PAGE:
In 1912, after a trip to Europe, Molly Brown chose to return home on the doomed British ship the Titanic. When the ship struck an iceberg, she took charge of one of the lifeboats and helped others get through the ordeal by virtue of her indomitable spirit. She sang songs and raised spirits by refusing to give in to fear – the Titanic might be going down, she told the others, but she was unsinkable.
Molly, who was forever thereafter known as “the unsinkable Molly Brown,” was hailed as a heroine by fellow survivors and became a celebrity. She lived onto 1932.
The Tobin House on Nob Hill. The prominent San Francisco lawyer Richard Tobin built one of the earliest mansions on Nob Hill in 1870. He and his wife Mary erected their Second Empire residence on the southeast corner of California and Taylor Streets two years before David Colton built his wood-frame, Neo-Classical residence nearby in 1872. Richard died in 1887. But his wife was still alive, although not there, at the time of the terrible fire of 1895.
The fire was apparently caused by neglectful house painters. A contemporary account stated:
“The flames were being swept by the high wind through the bedrooms of the second story and along beneath the high mansard roof. The building had been erected thirty years ago and was built in the style of those times, with a total disregard for protection against fire.
The spaces between the outer and inner walls served the fire as so many chimneys and the falling spares dropped down to the first story, where in a short time they set fire to the building in fresh places. For a short time it looked as though the fine old structure was doomed, but the firemen worked hard to save it. Ladders were run to the roof and several lines of hose were directed against the flames from the top. In fact they fairly flooded the house.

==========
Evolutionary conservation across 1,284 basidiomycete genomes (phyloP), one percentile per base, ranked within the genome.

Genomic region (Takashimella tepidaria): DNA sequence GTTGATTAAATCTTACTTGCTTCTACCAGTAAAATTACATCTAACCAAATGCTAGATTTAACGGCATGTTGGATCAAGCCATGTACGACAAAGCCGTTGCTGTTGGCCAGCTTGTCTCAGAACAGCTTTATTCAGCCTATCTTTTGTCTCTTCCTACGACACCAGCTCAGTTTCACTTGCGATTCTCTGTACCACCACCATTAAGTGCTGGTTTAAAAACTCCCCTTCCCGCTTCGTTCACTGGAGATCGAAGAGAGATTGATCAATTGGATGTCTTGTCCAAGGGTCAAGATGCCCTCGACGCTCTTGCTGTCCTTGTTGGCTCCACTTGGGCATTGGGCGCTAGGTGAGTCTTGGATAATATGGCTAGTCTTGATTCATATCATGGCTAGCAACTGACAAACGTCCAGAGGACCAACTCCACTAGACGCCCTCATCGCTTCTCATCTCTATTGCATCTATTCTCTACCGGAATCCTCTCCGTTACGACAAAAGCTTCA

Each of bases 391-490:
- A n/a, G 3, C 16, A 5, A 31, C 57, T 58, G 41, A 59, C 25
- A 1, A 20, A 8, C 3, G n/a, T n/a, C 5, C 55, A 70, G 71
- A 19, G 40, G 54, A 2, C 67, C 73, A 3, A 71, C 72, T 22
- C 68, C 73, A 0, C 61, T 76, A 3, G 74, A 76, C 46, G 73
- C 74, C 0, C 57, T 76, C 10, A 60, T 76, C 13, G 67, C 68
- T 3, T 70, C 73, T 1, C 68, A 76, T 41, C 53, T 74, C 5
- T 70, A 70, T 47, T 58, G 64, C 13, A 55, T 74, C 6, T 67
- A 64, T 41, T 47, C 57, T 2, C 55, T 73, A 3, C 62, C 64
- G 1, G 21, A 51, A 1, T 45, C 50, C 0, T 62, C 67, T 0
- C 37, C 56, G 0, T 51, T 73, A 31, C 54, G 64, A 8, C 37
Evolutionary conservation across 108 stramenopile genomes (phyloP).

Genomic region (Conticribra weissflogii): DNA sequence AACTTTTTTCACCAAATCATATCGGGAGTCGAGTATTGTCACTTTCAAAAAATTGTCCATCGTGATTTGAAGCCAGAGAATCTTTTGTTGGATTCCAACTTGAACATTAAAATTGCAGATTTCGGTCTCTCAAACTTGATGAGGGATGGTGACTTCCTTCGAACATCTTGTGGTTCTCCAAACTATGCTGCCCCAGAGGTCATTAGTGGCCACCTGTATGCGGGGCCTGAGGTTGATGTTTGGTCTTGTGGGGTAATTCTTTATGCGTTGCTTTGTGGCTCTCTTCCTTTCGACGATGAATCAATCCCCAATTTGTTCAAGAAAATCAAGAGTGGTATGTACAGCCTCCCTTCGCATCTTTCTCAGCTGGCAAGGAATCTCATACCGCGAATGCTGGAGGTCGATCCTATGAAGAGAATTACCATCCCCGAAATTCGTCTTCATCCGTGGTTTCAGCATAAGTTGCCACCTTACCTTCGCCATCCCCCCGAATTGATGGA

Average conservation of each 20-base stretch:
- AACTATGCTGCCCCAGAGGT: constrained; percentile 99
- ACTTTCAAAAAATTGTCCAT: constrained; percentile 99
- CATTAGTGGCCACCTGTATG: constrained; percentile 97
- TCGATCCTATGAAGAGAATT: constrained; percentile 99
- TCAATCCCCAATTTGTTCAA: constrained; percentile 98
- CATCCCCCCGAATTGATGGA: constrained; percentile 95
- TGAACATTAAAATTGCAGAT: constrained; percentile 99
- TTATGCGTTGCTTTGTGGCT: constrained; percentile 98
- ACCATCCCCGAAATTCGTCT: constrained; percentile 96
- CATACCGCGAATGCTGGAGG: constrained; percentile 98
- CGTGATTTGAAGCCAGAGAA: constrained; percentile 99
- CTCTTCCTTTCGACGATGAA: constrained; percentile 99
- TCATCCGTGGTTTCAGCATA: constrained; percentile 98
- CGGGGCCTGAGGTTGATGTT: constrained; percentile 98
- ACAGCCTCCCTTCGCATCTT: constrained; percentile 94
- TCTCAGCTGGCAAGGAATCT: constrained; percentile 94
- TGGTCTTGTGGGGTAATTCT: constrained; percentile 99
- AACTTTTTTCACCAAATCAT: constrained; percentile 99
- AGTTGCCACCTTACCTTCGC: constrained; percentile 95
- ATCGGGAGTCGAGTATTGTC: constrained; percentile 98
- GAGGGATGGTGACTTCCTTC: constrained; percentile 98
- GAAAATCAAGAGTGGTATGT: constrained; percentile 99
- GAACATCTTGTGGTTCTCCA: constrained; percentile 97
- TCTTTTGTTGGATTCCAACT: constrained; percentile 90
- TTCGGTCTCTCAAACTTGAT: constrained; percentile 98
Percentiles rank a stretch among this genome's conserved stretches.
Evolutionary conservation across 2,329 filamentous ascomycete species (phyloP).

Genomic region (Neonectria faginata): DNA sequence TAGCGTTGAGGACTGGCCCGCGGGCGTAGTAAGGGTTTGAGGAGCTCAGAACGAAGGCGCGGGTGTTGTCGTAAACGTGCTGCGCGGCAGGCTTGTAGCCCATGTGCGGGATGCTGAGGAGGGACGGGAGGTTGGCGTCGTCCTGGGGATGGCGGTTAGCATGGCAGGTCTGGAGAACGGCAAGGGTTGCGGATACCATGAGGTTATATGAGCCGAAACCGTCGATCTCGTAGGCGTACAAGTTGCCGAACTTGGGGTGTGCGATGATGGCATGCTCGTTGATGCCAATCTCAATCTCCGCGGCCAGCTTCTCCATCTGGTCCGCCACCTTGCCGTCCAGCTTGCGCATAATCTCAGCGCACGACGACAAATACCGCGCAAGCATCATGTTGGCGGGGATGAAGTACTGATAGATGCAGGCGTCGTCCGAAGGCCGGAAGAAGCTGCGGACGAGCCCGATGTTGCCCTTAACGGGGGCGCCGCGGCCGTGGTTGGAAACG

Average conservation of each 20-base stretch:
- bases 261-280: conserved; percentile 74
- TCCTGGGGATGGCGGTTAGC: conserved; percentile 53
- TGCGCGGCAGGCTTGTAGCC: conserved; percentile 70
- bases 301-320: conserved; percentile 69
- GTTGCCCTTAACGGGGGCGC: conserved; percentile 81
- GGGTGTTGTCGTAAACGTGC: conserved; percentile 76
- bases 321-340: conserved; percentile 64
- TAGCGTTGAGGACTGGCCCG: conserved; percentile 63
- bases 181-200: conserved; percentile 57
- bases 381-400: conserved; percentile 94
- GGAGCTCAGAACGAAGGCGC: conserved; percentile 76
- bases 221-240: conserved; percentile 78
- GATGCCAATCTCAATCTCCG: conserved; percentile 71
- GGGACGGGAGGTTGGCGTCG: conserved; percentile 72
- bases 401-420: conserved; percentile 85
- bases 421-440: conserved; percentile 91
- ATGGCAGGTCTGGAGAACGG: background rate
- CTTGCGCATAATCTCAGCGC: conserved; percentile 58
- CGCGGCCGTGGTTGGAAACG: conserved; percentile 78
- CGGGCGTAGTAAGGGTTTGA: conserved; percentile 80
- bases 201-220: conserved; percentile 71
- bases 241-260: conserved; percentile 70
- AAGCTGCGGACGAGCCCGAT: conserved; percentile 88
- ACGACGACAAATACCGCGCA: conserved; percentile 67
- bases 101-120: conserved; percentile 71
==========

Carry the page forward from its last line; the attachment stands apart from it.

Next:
The house presented a sorry appearance when the flames were conquered. The south wall was riddled with large holes from the
first story to the roof. At least ten rooms in the second story were gutted. The west side of the building was but little better than the south, but on the north and east sides the structure is not badly injured.”
The total loss was estimated to have been in the order of $10-15,000. There was only $5,000 insurance on the house and none on the contents as far as could be ascertained.
Then came the Great Earthquake of 1906 and the Tobin House, as well as other fashionable houses on Nob Hill, were demolished. The Huntington Hotel now stands in its place.
- William de St. Aubyn was an early Norman settler in Ireland who was granted lands in Kilkenny in 1204.
- Sir John Tobin was a successful Liverpool merchant of the West African trades in the early 1800’s.
- Maurice Tobin was mayor of Boston in the 1930’s and US Secretary for Labor under President Truman after the war.
- James Tobin was a distinguished American economist who was awarded the Nobel economics prize in 1981.
- Niall Toibin has been one of Ireland’s best loved stage actors from the 1960’s onwards.
Tobin Numbers Today
- 5,000 in UK (most numerous in Lancashire)
- 9,000 in America (most numerous in New York)
- 16,000 elsewhere (most numerous in Ireland)
Tobin and Like Surnames
The English came to Ireland as early as 1170 with Strongbow’s invasion. The invaders – largely Anglo-Norman – stayed and many became large landowners and public officials.
Over time their Norman French names changed to fit the local landscape – le Gras to Grace, de Burgh to Burke, de Leon to Dillon, and de Lench to Lynch for instance. They became more Irish, often Catholic. When the English came again, in the 16th and 17th centuries, some sided with the English and were rewarded. But others resisted and had lands confiscated.
Here are some of these Anglo-Irish surnames that you can check out.